An economy drive to save energy in Moray’s schools has resulted in savings of well over £800,000 – with potential for even greater savings.
That is the good news that will await Moray’s councillors when they attend a meeting of the policy and resources committee on Tuesday.
In a report by the local authority’s estates manager, Stuart Beveridge, and Bill Anderson, who is energy office at Moray Council, members will be reminded that the Moray Council energy team visited schools throughout the region after power bills soared by over £1million last year.
These visits revealed that staff in several schools were not complying with standard procedures – and provided them with advice on how to save energy and so cut costs.
Most have reacted positively to that advice, resulting in across-the-board savings.
The report says: “In 2013/14 the councils’ energy bill for non-domestic properties was £2,798,883 – a decrease of £844,873 (23.2%) compared to 2012/13.”
Energy consumption fell by 12.1% – far above the target fall of 2% each year – prompting high praise in the report for the role schools played in helping achieve these results.
The report added: “There is potential for further significant reductions in energy consumption through a programme of energy projects, property rationalisation, use of building energy managements systems and staff awareness/behaviour changes.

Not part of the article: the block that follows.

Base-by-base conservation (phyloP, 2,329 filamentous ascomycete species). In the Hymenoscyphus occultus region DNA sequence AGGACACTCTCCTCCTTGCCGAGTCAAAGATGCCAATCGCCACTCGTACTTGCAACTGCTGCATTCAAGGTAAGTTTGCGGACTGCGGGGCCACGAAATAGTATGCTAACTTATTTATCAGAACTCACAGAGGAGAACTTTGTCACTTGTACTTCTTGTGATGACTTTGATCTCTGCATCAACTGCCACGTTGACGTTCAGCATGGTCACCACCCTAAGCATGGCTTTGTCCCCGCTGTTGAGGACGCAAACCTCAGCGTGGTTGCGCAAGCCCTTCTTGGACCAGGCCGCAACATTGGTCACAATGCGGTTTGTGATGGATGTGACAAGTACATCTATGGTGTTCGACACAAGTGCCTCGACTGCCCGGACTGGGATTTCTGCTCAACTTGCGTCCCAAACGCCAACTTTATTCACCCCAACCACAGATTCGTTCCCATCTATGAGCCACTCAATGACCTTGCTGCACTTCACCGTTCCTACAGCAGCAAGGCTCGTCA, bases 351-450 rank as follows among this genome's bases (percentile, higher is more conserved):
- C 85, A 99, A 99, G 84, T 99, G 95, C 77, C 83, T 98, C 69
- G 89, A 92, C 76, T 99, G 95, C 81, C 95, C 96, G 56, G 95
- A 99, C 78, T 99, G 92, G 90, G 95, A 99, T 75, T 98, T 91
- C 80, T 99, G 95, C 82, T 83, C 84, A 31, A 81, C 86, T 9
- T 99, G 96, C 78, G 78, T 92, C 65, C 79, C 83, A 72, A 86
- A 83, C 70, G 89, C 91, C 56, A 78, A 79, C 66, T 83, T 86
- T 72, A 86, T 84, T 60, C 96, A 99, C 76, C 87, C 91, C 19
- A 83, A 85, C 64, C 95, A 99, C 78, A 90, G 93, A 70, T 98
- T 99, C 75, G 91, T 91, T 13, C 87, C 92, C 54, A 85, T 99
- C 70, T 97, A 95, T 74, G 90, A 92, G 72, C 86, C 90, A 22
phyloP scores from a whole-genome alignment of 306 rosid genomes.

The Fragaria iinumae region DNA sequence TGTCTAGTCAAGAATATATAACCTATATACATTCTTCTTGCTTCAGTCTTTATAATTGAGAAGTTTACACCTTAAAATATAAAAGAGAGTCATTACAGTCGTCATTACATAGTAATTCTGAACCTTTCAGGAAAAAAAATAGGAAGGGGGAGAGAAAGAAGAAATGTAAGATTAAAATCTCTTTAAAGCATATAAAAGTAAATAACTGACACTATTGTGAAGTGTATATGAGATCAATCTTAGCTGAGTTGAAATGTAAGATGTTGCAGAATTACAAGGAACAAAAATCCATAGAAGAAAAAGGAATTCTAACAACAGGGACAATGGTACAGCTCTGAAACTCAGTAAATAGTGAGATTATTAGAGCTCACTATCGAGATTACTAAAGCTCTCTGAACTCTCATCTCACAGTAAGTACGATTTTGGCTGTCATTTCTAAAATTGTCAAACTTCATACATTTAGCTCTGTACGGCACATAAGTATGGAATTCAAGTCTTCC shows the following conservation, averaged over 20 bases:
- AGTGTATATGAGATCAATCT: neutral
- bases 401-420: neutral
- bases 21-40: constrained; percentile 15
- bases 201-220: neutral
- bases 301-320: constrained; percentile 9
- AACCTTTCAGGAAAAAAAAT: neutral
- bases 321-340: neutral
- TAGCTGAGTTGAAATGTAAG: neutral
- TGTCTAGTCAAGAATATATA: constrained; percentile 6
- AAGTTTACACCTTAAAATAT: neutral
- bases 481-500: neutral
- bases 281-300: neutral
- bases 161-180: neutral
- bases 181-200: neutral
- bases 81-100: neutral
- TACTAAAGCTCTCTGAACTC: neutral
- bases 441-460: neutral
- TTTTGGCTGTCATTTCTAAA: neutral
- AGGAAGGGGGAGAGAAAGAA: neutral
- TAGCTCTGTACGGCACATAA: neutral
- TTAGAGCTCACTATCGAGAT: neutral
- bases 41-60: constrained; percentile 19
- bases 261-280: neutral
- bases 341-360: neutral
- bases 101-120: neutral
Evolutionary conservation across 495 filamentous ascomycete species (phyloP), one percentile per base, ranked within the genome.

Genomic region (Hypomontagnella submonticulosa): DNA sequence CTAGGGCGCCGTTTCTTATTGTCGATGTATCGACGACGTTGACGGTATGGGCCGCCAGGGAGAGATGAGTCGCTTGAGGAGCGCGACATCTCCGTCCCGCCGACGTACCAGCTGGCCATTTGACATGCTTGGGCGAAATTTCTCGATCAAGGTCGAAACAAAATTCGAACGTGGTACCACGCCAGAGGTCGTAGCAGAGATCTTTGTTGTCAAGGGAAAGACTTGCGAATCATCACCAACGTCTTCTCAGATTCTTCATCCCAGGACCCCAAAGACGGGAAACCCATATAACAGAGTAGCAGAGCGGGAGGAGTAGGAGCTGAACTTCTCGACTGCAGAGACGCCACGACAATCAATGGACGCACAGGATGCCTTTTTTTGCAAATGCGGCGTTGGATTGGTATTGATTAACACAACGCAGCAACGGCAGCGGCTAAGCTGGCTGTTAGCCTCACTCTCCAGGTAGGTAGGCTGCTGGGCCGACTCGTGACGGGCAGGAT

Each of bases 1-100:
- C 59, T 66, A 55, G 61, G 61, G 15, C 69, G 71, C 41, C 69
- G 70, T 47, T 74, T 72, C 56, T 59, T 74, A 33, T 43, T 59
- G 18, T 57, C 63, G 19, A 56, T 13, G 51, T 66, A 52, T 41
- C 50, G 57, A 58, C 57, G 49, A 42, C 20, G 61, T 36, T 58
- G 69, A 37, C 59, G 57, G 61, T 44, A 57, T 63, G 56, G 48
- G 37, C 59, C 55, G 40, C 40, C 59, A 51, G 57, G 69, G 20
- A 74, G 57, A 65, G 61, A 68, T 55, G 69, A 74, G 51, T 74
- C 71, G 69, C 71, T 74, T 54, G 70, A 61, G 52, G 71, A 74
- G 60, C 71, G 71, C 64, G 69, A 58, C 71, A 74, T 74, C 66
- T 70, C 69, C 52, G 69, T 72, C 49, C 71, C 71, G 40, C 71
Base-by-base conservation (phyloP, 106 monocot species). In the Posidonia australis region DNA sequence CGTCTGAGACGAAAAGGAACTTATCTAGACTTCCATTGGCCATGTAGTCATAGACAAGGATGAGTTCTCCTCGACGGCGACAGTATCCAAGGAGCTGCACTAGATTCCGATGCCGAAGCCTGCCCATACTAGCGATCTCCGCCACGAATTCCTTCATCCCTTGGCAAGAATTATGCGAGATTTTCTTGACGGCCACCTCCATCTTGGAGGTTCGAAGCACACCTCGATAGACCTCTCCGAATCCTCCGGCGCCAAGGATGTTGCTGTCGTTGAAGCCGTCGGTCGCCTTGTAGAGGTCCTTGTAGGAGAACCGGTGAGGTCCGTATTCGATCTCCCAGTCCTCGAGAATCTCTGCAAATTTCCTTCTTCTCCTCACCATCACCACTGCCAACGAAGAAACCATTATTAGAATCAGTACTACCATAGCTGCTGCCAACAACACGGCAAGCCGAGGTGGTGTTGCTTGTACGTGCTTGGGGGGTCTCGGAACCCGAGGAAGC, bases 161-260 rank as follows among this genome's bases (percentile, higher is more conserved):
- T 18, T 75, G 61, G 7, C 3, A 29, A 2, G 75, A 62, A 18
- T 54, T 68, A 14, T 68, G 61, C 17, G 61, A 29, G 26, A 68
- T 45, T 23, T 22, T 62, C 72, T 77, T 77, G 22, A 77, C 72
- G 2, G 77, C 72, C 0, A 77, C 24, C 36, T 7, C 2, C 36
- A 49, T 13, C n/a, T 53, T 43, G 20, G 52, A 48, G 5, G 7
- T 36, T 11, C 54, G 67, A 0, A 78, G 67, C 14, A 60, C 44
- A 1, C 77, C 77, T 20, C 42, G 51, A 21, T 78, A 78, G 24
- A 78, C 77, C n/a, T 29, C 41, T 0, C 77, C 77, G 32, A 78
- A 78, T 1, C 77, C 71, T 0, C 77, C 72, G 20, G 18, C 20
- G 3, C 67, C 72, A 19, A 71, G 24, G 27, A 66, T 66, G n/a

“These are necessary to minimise the council’s carbon emissions, energy costs and the associated impact of the carbon reduction commitment energy efficiency scheme.”
The report said that follow-up visits to Portessie and West End primary schools in Elgin demonstrated that virtually every recommendation made in the original visits had been carried out.
Other primaries visited included Elgin’s Bishopmill primary, Keith, Mortlach and St Gerardines in Lossiemouth. The report highlights the energy-saving drive included installation of biomass boilers at Speyside High and Milne’s High, while other schools are to receive similar systems during 2015/16.
Leader of Moray Council, Allan Wright, welcomed the findings of the report, saying: “I’m absolutely delighted – I think the position we were in concentrated matters and the results show what can be done.
“I’m sure we will be aiming to improve further – it’s very encouraging.
“The improvement in the schools came as a result of assemblies and teacher guidance, there was a great enthusiasm from the young people to ‘go green’.
“Once it becomes the accepted way of doing things that is when you can make further improvements.”